This story is not going to be a summary of the French associations for natural winemakers. The lately officially recognized by the Institute for Origins and Quality (France) natural wine certification — “Vin Méthode Nature” won’t be discussed. Let’s talk about how you’re probably missing out on beautiful wines, places, people, and their stories.
Maybe you already know some of those natural wine extremists. These people will only drink wine if it’s 100% natural, no intervention, zero additives, made with unknown grapes, unknown locations, and by unknown winemakers. I was very much into that hip natural-wine ephemeral (mostly online) community. The pursuit was real — we were after the most nothing-added, hardcore, down-to-earth wines one can find. I wanted to try all the big names and of course all the unknown ones as well.
Natural wine is pretty much Wabi-Sabi → it’s a celebration of imperfection.
That’s the funny part about that. Even thou, the pursuit is after what is not-known and not-discovered, most of those natural-wine zealots aren’t in the reality that keen on experimenting, as you might think. They tend to stick to the known names and known hardcore natural wines, which are pushed the most by the retailers. Or, eventually, will turn to those bottles which availability is strictly controlled and limited by the winemakers themselves.
I don’t think anything good can come from limiting your perception. Of course, being a subject matter expert takes time and patience, and hours of exercise or challenging yourself, but this specialization will never result from ignoring any broader perspective. Specializing means also, that one had to spend time learning the difference and appreciating something outside their field.
Natural wine is, of course (among others) about natural methods of production, it’s about living and working in harmony with nature, it’s about leaving it as it is and allowing to work its magic on its own. It’s about limiting human influence in the process and around it. Natural wine is pretty much Wabi-Sabi → it’s a celebration of imperfection (read more here: https://en.wikipedia.org/wiki/Wabi-sabi).
After starting with the WSET education, I was initially a bit skeptical about the curriculum and its strong focus on French wines. I learned to appreciate it, and tasted many french wines I would probably not try if not for the WSET classes. After the exciting course and the talks with my fellow students — I understood it very clear that I might have been missing out. I was missing out on many fantastic wines, on many different tastes, stories, terroirs, and all that what comes together with the wine bottle, if you’re interested enough to learn more.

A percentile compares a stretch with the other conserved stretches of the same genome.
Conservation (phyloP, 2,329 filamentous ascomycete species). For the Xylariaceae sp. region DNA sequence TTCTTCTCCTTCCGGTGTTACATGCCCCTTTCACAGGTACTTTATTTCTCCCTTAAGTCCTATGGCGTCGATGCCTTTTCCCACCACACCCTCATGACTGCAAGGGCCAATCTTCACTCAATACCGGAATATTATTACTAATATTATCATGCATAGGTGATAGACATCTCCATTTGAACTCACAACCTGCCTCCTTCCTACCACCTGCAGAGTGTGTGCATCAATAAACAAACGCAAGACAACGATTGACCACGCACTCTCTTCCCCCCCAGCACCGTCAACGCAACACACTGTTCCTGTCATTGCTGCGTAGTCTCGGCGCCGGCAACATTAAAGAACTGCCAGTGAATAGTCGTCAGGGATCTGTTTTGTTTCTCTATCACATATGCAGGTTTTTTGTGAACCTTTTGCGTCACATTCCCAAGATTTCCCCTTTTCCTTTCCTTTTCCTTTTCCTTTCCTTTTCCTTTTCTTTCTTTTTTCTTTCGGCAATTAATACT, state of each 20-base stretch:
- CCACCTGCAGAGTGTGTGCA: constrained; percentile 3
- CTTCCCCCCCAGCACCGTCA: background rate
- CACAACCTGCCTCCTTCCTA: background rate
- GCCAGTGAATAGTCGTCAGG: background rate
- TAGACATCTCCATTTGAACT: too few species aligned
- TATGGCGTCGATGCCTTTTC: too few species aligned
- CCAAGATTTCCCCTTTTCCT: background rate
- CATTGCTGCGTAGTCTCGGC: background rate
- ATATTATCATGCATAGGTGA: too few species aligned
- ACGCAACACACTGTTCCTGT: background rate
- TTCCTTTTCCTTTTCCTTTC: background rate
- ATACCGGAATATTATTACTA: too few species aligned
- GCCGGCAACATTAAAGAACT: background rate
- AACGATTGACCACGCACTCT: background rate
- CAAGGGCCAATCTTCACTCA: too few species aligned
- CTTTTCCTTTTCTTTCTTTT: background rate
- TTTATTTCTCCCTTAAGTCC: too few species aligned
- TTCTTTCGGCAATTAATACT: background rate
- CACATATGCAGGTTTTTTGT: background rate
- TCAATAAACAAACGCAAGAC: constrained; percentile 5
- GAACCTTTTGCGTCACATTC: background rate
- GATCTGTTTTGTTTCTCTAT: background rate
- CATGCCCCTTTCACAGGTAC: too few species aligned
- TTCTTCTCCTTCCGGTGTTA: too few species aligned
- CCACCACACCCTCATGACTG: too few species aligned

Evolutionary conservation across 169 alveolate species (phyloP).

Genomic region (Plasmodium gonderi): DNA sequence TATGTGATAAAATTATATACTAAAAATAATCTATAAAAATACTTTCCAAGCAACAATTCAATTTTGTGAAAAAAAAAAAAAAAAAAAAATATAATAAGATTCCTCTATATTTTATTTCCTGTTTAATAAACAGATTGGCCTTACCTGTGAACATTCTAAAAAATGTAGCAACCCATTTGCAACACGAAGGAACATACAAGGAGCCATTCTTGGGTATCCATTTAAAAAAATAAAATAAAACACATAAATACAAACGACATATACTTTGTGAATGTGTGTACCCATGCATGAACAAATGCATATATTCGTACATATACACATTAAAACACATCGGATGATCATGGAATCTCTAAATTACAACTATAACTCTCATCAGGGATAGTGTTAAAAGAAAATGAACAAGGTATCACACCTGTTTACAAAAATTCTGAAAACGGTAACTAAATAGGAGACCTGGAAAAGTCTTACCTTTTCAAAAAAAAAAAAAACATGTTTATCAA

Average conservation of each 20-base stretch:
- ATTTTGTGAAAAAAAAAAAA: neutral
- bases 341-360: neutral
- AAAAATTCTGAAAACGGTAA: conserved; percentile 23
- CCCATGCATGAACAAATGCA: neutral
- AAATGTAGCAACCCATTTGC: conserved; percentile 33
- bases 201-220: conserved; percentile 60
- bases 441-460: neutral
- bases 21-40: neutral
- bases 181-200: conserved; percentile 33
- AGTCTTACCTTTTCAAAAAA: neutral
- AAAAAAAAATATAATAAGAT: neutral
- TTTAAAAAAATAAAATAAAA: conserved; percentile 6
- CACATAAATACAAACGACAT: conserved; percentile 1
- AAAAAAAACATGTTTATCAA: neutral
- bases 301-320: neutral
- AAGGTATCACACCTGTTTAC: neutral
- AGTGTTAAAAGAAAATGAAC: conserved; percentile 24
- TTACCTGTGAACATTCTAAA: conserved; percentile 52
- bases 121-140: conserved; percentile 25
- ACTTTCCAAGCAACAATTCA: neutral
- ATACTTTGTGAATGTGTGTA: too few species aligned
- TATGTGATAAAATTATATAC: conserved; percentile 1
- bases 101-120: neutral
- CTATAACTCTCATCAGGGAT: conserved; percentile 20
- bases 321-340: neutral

Now, after some time, doing another WSET level, after visiting natural wine festivals, both smaller and more prominent, I understood that I was indeed missing out myself. I was missing out by closing my eyes and my mind before new experiences. Of course, there is a large wine industry focused on pushing a product made in bulk, but the wine world is amazingly vast. I would still rather go for a nice biodynamic wine over conventionally made one. Again, I would be damned if I ever say “no” to a beautiful Meursault, only because there might be some SO2 or stabilizers added.
It’s such a pleasure when you get to enjoy a good bottle of wine with a beautiful background-story. Two winemakers from Franconia in Germany — 2naturkinder, are doing it right. When in 2014 they had taken over a Müller-Thurgau vineyard, they’ve noticed an old shed just standing in the middle of the field. They reached out to Christian Söder, who runs a local foundation for helping bats (yes, bats), and decided to use the abandoned shed in the 2naturkinder’s vineyard as a refuge for local bat colonies. The guano collected from the shed is used to fertilize the soil in the vineyard, and a part of the revenue from the “bat wines” goes to the Landesbund für Vogelschutz (which translates to State Association for Bird Protection), that protects among others the bats in the region. Isn’t that a perfect harmony in a fully holistic approach? The wine is also delicious, by the way.
When you’re very committed to finding that fantastic natural wine, there’s a good chance in the meantime you’re missing out on the vast amount of beautiful wines that not necessarily carry the “natural” tag. Some winemakers don’t even want to play along; they’re too tired, too old, or just plainly not interested in the pursuit of certifications and logos. Their primary desire is to carry on doing what they love the most — to make excellent wines. Just like 2Naturkinder, who care about the environment and their wines. They are not paying much attention to the logos, and the consumers, myself included, also don’t seem to mind.